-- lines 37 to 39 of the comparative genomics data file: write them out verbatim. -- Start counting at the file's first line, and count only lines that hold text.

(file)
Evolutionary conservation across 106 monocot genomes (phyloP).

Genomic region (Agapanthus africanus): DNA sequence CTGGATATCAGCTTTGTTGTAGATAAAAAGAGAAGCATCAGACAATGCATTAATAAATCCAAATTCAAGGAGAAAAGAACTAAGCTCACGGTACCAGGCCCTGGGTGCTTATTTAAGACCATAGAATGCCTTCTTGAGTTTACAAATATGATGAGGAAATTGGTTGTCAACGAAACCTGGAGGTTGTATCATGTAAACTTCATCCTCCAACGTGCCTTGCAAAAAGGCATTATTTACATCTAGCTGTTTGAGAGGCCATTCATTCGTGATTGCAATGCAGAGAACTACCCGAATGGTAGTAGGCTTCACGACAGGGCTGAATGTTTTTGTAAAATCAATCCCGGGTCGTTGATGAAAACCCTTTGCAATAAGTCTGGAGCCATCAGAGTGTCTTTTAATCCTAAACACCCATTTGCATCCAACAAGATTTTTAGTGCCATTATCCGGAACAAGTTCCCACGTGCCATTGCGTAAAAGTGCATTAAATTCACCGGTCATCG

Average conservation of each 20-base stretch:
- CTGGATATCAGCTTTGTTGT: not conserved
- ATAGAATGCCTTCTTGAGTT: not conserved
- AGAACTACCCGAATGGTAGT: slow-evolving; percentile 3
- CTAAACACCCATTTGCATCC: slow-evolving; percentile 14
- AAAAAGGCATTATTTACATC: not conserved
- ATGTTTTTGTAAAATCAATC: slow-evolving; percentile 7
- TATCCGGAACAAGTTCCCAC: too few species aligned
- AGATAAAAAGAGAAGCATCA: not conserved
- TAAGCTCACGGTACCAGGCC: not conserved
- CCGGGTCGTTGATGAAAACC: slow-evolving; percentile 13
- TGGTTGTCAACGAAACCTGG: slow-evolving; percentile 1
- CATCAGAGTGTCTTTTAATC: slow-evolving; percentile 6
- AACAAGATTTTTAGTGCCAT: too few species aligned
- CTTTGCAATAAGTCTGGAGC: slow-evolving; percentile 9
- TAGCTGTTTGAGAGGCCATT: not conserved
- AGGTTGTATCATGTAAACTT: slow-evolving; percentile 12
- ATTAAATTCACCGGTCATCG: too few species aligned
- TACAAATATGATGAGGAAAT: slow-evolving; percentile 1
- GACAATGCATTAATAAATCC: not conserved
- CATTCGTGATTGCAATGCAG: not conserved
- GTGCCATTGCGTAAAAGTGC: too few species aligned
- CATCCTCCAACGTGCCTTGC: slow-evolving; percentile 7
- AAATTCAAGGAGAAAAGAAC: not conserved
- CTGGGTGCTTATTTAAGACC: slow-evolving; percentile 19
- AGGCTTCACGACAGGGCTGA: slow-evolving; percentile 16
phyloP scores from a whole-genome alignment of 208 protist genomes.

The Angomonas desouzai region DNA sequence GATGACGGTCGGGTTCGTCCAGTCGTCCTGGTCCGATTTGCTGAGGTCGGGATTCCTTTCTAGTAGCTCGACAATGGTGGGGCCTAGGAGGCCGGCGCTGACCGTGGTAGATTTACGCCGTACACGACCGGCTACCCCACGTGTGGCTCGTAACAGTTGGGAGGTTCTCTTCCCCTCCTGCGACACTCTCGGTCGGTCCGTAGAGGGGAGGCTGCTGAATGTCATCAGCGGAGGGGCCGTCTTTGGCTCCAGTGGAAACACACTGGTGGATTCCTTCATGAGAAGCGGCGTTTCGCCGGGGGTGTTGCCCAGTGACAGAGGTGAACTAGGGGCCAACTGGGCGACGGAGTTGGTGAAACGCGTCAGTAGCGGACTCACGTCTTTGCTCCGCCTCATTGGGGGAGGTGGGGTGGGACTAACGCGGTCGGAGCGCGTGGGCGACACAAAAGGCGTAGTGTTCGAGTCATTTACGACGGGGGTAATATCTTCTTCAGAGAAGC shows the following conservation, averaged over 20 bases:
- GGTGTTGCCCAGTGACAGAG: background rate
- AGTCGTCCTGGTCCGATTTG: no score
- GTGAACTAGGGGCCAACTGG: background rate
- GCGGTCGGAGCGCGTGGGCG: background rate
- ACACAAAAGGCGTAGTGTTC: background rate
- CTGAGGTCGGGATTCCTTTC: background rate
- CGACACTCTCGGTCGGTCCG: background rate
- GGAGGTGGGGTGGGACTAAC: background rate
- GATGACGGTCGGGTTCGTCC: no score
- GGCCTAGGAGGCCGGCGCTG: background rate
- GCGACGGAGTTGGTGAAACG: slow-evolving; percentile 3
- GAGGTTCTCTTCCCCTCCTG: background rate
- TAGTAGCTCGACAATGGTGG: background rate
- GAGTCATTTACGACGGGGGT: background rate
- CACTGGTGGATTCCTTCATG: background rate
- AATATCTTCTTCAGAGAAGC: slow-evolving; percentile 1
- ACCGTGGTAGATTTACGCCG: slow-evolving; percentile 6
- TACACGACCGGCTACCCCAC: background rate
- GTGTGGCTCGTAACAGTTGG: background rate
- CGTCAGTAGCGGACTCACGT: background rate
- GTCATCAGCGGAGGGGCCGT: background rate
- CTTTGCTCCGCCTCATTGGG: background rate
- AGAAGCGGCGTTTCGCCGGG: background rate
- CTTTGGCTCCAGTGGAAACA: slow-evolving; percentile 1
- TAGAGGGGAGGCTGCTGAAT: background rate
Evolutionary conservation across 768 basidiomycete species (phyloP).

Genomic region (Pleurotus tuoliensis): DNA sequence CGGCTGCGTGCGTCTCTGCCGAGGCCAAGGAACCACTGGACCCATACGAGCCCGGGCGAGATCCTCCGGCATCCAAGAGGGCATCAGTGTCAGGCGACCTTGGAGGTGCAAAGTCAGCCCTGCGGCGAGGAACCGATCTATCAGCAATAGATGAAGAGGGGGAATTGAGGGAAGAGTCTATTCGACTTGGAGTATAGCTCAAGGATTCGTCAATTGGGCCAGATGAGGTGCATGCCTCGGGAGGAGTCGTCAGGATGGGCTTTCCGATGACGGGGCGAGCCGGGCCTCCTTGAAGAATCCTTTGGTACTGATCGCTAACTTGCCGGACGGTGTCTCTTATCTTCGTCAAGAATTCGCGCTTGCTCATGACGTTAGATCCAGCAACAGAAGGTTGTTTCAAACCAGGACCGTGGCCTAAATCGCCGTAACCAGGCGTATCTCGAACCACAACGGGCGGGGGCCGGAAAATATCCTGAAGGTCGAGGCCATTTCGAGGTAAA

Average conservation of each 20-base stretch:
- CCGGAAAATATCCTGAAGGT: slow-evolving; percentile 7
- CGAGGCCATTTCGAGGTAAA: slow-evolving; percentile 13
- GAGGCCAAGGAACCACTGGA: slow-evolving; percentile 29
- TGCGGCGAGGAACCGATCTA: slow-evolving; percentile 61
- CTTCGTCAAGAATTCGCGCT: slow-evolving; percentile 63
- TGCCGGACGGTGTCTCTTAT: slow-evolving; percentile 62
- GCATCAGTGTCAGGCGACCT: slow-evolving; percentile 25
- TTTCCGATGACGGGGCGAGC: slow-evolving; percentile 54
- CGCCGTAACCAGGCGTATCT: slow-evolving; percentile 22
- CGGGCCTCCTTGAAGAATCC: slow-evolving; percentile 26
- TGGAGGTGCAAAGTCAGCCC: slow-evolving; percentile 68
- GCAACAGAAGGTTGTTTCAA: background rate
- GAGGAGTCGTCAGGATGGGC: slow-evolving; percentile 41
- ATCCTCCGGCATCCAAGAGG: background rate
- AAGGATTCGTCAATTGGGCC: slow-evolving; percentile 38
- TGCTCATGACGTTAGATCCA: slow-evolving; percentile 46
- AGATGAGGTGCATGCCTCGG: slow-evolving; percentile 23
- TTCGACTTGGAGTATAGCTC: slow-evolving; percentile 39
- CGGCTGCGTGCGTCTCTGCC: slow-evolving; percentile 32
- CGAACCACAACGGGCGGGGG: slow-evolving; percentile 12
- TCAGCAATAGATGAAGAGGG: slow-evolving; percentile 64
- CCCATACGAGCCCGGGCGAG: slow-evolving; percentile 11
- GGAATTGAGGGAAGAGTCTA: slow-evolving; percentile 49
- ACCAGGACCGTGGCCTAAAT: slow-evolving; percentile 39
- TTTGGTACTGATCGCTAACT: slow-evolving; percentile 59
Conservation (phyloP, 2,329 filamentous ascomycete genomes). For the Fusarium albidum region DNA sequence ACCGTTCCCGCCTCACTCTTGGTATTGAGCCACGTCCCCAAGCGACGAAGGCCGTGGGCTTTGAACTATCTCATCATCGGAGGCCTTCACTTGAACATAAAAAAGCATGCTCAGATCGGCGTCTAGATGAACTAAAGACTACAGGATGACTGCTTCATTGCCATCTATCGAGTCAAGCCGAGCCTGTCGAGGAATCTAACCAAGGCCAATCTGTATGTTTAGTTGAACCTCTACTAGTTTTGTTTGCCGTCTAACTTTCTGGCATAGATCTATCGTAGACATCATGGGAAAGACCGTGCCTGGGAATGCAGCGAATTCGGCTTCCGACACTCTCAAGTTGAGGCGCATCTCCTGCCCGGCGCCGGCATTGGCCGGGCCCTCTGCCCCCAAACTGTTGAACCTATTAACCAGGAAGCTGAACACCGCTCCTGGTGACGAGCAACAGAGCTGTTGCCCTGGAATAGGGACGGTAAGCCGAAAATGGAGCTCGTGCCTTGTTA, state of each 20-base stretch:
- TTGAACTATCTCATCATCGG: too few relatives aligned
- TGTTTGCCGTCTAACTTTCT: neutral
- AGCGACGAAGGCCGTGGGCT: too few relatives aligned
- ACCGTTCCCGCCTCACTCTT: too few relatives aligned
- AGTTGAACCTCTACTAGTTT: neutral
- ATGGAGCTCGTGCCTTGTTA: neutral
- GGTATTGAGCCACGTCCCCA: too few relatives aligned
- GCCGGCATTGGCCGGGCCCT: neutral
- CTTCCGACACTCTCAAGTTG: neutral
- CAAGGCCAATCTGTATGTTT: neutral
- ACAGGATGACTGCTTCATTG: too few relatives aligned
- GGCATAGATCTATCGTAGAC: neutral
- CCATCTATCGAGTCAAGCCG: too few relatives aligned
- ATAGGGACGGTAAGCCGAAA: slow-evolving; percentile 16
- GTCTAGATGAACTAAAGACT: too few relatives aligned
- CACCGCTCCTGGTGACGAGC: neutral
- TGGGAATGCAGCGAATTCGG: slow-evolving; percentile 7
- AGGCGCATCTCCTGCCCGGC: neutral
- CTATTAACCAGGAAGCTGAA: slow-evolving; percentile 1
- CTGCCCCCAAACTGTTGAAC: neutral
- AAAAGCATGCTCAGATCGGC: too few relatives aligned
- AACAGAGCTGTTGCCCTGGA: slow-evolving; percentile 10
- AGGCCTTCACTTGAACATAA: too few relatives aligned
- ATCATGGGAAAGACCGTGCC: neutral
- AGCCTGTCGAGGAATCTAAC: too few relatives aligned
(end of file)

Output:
- CGACACTCTCGGTCGGTCCG: background rate
- GGAGGTGGGGTGGGACTAAC: background rate
- GATGACGGTCGGGTTCGTCC: no score